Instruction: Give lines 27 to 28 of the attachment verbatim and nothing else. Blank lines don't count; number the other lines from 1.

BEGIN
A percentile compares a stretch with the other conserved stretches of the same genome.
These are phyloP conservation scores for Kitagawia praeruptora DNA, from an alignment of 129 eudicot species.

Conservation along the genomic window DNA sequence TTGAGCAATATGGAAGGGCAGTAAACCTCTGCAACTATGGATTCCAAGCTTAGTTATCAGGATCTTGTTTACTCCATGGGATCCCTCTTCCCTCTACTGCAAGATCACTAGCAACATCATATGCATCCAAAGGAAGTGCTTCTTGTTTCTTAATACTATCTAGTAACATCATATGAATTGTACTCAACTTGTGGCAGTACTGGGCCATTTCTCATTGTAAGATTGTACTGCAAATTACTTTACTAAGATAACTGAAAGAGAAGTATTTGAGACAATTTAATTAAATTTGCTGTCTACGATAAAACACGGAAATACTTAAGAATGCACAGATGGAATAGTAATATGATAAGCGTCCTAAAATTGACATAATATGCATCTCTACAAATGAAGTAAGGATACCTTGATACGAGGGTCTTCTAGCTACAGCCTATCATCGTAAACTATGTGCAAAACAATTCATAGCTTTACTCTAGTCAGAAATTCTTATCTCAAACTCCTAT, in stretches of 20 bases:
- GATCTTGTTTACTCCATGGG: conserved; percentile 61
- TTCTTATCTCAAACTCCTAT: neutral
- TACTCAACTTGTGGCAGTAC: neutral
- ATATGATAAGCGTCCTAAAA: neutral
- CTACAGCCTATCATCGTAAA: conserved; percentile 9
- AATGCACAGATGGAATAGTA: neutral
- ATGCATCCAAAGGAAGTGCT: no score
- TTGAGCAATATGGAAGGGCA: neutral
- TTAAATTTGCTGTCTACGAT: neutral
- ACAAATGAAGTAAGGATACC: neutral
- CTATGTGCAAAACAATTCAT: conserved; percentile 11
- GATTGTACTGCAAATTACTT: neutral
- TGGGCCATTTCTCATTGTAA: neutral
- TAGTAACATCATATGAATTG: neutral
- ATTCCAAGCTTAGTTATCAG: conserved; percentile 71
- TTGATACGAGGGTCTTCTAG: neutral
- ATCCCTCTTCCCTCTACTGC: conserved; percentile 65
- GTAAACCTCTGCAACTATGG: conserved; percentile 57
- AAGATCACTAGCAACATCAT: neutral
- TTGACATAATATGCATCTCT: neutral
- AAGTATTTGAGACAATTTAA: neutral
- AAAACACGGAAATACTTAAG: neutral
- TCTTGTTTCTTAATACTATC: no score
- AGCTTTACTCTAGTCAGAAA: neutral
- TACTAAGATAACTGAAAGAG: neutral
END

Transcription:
- AGCTTTACTCTAGTCAGAAA: neutral
- TACTAAGATAACTGAAAGAG: neutral